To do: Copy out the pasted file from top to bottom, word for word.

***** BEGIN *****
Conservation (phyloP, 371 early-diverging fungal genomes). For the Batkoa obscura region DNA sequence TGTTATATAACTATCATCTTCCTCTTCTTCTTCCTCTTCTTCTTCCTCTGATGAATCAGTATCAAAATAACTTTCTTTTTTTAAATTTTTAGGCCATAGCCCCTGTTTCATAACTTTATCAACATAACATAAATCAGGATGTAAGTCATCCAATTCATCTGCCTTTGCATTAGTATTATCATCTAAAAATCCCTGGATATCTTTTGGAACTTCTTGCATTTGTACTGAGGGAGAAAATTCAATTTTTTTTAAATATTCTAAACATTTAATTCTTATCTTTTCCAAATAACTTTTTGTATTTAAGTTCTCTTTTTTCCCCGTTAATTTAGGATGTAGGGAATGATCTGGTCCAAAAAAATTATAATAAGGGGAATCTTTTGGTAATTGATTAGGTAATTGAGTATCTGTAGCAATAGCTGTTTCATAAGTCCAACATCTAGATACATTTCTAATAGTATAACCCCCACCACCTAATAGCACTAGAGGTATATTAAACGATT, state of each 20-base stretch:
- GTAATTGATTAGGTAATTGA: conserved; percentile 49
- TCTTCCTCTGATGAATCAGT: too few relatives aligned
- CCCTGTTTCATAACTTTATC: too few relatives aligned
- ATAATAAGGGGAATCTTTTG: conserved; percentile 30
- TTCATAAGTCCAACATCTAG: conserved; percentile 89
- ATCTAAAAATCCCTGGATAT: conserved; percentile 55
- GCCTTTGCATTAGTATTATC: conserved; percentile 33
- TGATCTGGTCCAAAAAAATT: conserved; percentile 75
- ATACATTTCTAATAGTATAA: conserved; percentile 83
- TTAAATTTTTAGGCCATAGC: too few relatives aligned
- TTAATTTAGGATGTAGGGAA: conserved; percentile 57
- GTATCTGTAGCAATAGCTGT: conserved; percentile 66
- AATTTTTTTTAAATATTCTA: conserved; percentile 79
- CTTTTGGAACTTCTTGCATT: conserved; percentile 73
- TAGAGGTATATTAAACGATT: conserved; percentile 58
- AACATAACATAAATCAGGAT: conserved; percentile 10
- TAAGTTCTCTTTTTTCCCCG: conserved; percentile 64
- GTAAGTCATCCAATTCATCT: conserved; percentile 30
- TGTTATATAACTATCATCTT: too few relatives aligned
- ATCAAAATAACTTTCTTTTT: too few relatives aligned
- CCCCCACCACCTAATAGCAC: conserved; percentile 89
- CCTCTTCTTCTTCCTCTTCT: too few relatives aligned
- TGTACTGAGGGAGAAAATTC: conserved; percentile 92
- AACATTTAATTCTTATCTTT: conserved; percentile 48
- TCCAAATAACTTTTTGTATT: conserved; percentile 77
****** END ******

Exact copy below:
Conservation (phyloP, 371 early-diverging fungal genomes). For the Batkoa obscura region DNA sequence TGTTATATAACTATCATCTTCCTCTTCTTCTTCCTCTTCTTCTTCCTCTGATGAATCAGTATCAAAATAACTTTCTTTTTTTAAATTTTTAGGCCATAGCCCCTGTTTCATAACTTTATCAACATAACATAAATCAGGATGTAAGTCATCCAATTCATCTGCCTTTGCATTAGTATTATCATCTAAAAATCCCTGGATATCTTTTGGAACTTCTTGCATTTGTACTGAGGGAGAAAATTCAATTTTTTTTAAATATTCTAAACATTTAATTCTTATCTTTTCCAAATAACTTTTTGTATTTAAGTTCTCTTTTTTCCCCGTTAATTTAGGATGTAGGGAATGATCTGGTCCAAAAAAATTATAATAAGGGGAATCTTTTGGTAATTGATTAGGTAATTGAGTATCTGTAGCAATAGCTGTTTCATAAGTCCAACATCTAGATACATTTCTAATAGTATAACCCCCACCACCTAATAGCACTAGAGGTATATTAAACGATT, state of each 20-base stretch:
- GTAATTGATTAGGTAATTGA: conserved; percentile 49
- TCTTCCTCTGATGAATCAGT: too few relatives aligned
- CCCTGTTTCATAACTTTATC: too few relatives aligned
- ATAATAAGGGGAATCTTTTG: conserved; percentile 30
- TTCATAAGTCCAACATCTAG: conserved; percentile 89
- ATCTAAAAATCCCTGGATAT: conserved; percentile 55
- GCCTTTGCATTAGTATTATC: conserved; percentile 33
- TGATCTGGTCCAAAAAAATT: conserved; percentile 75
- ATACATTTCTAATAGTATAA: conserved; percentile 83
- TTAAATTTTTAGGCCATAGC: too few relatives aligned
- TTAATTTAGGATGTAGGGAA: conserved; percentile 57
- GTATCTGTAGCAATAGCTGT: conserved; percentile 66
- AATTTTTTTTAAATATTCTA: conserved; percentile 79
- CTTTTGGAACTTCTTGCATT: conserved; percentile 73
- TAGAGGTATATTAAACGATT: conserved; percentile 58
- AACATAACATAAATCAGGAT: conserved; percentile 10
- TAAGTTCTCTTTTTTCCCCG: conserved; percentile 64
- GTAAGTCATCCAATTCATCT: conserved; percentile 30
- TGTTATATAACTATCATCTT: too few relatives aligned
- ATCAAAATAACTTTCTTTTT: too few relatives aligned
- CCCCCACCACCTAATAGCAC: conserved; percentile 89
- CCTCTTCTTCTTCCTCTTCT: too few relatives aligned
- TGTACTGAGGGAGAAAATTC: conserved; percentile 92
- AACATTTAATTCTTATCTTT: conserved; percentile 48
- TCCAAATAACTTTTTGTATT: conserved; percentile 77